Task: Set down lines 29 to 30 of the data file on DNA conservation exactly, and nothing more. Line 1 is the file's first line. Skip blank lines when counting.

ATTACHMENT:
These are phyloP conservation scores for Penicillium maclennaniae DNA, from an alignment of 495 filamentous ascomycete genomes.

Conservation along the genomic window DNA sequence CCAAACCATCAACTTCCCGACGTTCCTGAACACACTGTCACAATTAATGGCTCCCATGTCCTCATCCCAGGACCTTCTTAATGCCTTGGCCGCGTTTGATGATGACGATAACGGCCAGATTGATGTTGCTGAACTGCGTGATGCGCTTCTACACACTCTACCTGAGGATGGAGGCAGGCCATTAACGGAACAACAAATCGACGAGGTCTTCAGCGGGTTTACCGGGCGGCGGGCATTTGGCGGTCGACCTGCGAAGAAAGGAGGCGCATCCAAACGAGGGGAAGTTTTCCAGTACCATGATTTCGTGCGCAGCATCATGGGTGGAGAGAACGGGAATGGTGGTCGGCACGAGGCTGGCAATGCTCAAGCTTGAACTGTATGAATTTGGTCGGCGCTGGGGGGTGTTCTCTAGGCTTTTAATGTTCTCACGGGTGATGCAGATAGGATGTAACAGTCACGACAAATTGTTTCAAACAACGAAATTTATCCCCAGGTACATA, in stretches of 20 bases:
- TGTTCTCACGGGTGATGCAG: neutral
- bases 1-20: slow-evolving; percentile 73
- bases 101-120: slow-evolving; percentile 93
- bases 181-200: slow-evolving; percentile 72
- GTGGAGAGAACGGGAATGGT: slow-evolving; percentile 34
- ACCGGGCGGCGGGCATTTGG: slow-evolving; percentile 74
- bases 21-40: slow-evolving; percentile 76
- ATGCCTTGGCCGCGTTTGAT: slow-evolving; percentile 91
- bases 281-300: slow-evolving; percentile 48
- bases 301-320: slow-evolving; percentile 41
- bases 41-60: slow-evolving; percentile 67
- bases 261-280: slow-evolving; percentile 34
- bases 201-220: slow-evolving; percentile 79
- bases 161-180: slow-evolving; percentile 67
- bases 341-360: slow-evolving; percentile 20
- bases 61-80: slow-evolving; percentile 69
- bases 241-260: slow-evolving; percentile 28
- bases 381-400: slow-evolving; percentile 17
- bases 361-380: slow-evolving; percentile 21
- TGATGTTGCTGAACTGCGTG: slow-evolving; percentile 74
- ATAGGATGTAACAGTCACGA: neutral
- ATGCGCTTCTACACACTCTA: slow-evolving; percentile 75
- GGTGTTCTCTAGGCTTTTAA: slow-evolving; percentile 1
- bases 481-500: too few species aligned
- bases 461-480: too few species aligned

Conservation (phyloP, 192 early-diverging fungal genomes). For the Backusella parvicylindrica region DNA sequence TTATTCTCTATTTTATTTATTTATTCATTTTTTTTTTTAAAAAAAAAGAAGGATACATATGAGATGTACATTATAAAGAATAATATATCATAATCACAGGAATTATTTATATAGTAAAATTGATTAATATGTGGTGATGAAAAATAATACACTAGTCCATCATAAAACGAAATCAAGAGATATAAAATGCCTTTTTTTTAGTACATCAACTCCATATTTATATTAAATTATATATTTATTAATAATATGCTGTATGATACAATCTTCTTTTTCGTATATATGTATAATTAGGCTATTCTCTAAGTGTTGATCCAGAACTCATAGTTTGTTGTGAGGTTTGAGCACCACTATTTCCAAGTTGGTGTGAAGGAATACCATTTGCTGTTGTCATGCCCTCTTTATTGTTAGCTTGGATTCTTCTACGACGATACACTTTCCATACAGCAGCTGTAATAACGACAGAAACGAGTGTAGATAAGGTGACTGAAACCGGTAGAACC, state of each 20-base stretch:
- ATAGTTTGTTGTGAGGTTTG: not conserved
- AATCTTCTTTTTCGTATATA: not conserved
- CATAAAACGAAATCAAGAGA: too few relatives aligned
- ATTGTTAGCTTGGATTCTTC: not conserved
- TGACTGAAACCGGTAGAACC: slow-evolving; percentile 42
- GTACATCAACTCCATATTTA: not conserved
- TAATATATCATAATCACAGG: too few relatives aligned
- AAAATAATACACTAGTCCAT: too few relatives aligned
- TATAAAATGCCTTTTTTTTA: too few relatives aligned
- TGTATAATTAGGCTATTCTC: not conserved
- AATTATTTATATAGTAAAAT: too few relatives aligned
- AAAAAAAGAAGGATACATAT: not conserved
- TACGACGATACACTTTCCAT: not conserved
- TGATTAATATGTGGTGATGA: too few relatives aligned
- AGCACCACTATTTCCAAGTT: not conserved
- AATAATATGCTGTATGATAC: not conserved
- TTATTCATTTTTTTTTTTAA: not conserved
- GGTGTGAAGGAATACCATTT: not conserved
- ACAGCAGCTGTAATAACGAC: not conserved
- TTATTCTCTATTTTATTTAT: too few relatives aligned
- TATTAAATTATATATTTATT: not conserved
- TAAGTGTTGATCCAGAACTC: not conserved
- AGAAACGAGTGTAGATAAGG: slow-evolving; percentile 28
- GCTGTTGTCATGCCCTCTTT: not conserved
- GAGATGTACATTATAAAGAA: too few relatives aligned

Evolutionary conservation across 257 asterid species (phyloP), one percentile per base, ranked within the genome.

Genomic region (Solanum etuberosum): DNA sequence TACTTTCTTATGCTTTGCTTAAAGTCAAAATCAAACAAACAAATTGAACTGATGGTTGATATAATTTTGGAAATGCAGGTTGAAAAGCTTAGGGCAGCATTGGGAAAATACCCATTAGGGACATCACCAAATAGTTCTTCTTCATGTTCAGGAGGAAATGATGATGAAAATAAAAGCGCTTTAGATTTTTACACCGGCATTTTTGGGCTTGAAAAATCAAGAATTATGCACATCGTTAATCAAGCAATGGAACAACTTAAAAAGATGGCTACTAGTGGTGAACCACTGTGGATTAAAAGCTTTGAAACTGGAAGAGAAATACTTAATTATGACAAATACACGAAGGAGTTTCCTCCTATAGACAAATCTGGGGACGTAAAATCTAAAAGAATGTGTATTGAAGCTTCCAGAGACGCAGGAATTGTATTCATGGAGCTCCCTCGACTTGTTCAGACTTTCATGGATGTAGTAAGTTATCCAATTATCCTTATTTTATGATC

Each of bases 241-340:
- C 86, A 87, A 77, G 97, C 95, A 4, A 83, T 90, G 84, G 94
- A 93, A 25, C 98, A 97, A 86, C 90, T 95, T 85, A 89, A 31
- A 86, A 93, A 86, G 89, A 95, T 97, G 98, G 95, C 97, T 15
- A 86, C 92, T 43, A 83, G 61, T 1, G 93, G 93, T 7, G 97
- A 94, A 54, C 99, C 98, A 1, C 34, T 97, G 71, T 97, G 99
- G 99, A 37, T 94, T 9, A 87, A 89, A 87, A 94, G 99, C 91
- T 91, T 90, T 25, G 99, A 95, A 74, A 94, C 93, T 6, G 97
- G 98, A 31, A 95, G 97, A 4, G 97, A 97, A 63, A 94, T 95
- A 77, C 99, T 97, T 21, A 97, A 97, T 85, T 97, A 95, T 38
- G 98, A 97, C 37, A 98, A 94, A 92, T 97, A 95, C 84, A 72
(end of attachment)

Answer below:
- ATAGTTTGTTGTGAGGTTTG: not conserved
- AATCTTCTTTTTCGTATATA: not conserved